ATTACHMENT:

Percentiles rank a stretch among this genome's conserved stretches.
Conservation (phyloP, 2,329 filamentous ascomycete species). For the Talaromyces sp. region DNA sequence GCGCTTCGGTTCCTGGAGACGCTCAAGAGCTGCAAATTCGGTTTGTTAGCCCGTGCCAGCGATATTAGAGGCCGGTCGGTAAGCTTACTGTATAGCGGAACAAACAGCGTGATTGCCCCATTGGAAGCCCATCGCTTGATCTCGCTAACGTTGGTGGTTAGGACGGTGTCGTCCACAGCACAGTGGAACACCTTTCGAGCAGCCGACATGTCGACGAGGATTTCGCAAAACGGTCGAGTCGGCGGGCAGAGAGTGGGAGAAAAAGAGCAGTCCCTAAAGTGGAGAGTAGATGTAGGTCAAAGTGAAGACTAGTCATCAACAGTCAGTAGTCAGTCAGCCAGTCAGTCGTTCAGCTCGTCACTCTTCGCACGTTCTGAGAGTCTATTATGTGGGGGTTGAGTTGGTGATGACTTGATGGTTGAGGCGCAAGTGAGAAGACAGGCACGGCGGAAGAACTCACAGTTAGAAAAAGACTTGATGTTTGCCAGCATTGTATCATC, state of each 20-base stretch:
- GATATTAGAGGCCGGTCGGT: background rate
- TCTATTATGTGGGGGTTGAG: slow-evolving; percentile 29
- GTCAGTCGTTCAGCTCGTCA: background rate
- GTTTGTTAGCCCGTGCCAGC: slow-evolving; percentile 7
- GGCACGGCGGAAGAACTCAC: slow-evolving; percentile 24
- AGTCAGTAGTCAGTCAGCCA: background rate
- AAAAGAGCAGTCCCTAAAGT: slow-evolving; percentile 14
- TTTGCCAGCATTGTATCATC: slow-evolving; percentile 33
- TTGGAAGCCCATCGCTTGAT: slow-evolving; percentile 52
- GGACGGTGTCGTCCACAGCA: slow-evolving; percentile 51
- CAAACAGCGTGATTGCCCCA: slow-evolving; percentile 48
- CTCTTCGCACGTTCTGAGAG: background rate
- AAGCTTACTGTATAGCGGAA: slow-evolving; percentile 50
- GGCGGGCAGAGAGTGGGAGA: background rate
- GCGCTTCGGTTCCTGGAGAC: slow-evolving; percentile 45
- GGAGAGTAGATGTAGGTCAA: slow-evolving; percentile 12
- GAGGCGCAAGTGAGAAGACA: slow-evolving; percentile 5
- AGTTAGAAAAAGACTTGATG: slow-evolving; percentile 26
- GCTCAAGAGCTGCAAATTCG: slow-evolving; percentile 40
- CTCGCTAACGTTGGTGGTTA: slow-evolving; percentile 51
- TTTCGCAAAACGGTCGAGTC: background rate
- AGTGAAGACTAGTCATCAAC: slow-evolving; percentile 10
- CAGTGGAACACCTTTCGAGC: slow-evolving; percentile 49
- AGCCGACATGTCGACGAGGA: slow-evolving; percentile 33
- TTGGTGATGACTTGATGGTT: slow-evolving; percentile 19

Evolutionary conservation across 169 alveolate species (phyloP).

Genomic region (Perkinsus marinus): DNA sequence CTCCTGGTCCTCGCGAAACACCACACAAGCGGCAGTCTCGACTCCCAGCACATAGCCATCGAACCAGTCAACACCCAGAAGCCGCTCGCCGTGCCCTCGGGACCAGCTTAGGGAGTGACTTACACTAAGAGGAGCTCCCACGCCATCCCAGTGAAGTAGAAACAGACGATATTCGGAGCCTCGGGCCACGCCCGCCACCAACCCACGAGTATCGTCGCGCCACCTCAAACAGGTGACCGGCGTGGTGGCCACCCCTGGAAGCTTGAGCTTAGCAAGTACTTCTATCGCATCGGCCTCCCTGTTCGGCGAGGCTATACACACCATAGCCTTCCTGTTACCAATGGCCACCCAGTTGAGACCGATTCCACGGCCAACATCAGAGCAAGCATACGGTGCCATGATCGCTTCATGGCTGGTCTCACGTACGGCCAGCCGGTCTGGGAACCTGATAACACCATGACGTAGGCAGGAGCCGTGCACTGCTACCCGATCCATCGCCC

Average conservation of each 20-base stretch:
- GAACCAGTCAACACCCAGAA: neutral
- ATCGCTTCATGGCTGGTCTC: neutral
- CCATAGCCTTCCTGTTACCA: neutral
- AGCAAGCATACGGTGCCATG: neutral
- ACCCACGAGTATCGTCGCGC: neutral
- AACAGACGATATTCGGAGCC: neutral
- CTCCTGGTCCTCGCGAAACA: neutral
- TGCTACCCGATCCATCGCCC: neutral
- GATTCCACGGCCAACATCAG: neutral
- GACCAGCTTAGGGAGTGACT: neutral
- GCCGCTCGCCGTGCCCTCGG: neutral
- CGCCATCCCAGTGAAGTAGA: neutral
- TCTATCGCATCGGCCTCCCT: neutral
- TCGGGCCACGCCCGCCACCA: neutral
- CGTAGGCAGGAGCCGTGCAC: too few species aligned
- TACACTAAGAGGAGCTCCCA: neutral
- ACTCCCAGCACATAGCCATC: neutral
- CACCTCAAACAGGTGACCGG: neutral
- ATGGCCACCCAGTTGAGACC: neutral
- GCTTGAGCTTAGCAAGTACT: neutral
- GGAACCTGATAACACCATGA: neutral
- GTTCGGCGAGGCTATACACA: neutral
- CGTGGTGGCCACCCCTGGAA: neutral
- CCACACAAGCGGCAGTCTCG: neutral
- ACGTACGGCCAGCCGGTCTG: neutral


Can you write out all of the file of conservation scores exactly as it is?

Percentiles rank a stretch among this genome's conserved stretches.
Conservation (phyloP, 2,329 filamentous ascomycete species). For the Talaromyces sp. region DNA sequence GCGCTTCGGTTCCTGGAGACGCTCAAGAGCTGCAAATTCGGTTTGTTAGCCCGTGCCAGCGATATTAGAGGCCGGTCGGTAAGCTTACTGTATAGCGGAACAAACAGCGTGATTGCCCCATTGGAAGCCCATCGCTTGATCTCGCTAACGTTGGTGGTTAGGACGGTGTCGTCCACAGCACAGTGGAACACCTTTCGAGCAGCCGACATGTCGACGAGGATTTCGCAAAACGGTCGAGTCGGCGGGCAGAGAGTGGGAGAAAAAGAGCAGTCCCTAAAGTGGAGAGTAGATGTAGGTCAAAGTGAAGACTAGTCATCAACAGTCAGTAGTCAGTCAGCCAGTCAGTCGTTCAGCTCGTCACTCTTCGCACGTTCTGAGAGTCTATTATGTGGGGGTTGAGTTGGTGATGACTTGATGGTTGAGGCGCAAGTGAGAAGACAGGCACGGCGGAAGAACTCACAGTTAGAAAAAGACTTGATGTTTGCCAGCATTGTATCATC, state of each 20-base stretch:
- GATATTAGAGGCCGGTCGGT: background rate
- TCTATTATGTGGGGGTTGAG: slow-evolving; percentile 29
- GTCAGTCGTTCAGCTCGTCA: background rate
- GTTTGTTAGCCCGTGCCAGC: slow-evolving; percentile 7
- GGCACGGCGGAAGAACTCAC: slow-evolving; percentile 24
- AGTCAGTAGTCAGTCAGCCA: background rate
- AAAAGAGCAGTCCCTAAAGT: slow-evolving; percentile 14
- TTTGCCAGCATTGTATCATC: slow-evolving; percentile 33
- TTGGAAGCCCATCGCTTGAT: slow-evolving; percentile 52
- GGACGGTGTCGTCCACAGCA: slow-evolving; percentile 51
- CAAACAGCGTGATTGCCCCA: slow-evolving; percentile 48
- CTCTTCGCACGTTCTGAGAG: background rate
- AAGCTTACTGTATAGCGGAA: slow-evolving; percentile 50
- GGCGGGCAGAGAGTGGGAGA: background rate
- GCGCTTCGGTTCCTGGAGAC: slow-evolving; percentile 45
- GGAGAGTAGATGTAGGTCAA: slow-evolving; percentile 12
- GAGGCGCAAGTGAGAAGACA: slow-evolving; percentile 5
- AGTTAGAAAAAGACTTGATG: slow-evolving; percentile 26
- GCTCAAGAGCTGCAAATTCG: slow-evolving; percentile 40
- CTCGCTAACGTTGGTGGTTA: slow-evolving; percentile 51
- TTTCGCAAAACGGTCGAGTC: background rate
- AGTGAAGACTAGTCATCAAC: slow-evolving; percentile 10
- CAGTGGAACACCTTTCGAGC: slow-evolving; percentile 49
- AGCCGACATGTCGACGAGGA: slow-evolving; percentile 33
- TTGGTGATGACTTGATGGTT: slow-evolving; percentile 19

Evolutionary conservation across 169 alveolate species (phyloP).

Genomic region (Perkinsus marinus): DNA sequence CTCCTGGTCCTCGCGAAACACCACACAAGCGGCAGTCTCGACTCCCAGCACATAGCCATCGAACCAGTCAACACCCAGAAGCCGCTCGCCGTGCCCTCGGGACCAGCTTAGGGAGTGACTTACACTAAGAGGAGCTCCCACGCCATCCCAGTGAAGTAGAAACAGACGATATTCGGAGCCTCGGGCCACGCCCGCCACCAACCCACGAGTATCGTCGCGCCACCTCAAACAGGTGACCGGCGTGGTGGCCACCCCTGGAAGCTTGAGCTTAGCAAGTACTTCTATCGCATCGGCCTCCCTGTTCGGCGAGGCTATACACACCATAGCCTTCCTGTTACCAATGGCCACCCAGTTGAGACCGATTCCACGGCCAACATCAGAGCAAGCATACGGTGCCATGATCGCTTCATGGCTGGTCTCACGTACGGCCAGCCGGTCTGGGAACCTGATAACACCATGACGTAGGCAGGAGCCGTGCACTGCTACCCGATCCATCGCCC

Average conservation of each 20-base stretch:
- GAACCAGTCAACACCCAGAA: neutral
- ATCGCTTCATGGCTGGTCTC: neutral
- CCATAGCCTTCCTGTTACCA: neutral
- AGCAAGCATACGGTGCCATG: neutral
- ACCCACGAGTATCGTCGCGC: neutral
- AACAGACGATATTCGGAGCC: neutral
- CTCCTGGTCCTCGCGAAACA: neutral
- TGCTACCCGATCCATCGCCC: neutral
- GATTCCACGGCCAACATCAG: neutral
- GACCAGCTTAGGGAGTGACT: neutral
- GCCGCTCGCCGTGCCCTCGG: neutral
- CGCCATCCCAGTGAAGTAGA: neutral
- TCTATCGCATCGGCCTCCCT: neutral
- TCGGGCCACGCCCGCCACCA: neutral
- CGTAGGCAGGAGCCGTGCAC: too few species aligned
- TACACTAAGAGGAGCTCCCA: neutral
- ACTCCCAGCACATAGCCATC: neutral
- CACCTCAAACAGGTGACCGG: neutral
- ATGGCCACCCAGTTGAGACC: neutral
- GCTTGAGCTTAGCAAGTACT: neutral
- GGAACCTGATAACACCATGA: neutral
- GTTCGGCGAGGCTATACACA: neutral
- CGTGGTGGCCACCCCTGGAA: neutral
- CCACACAAGCGGCAGTCTCG: neutral
- ACGTACGGCCAGCCGGTCTG: neutral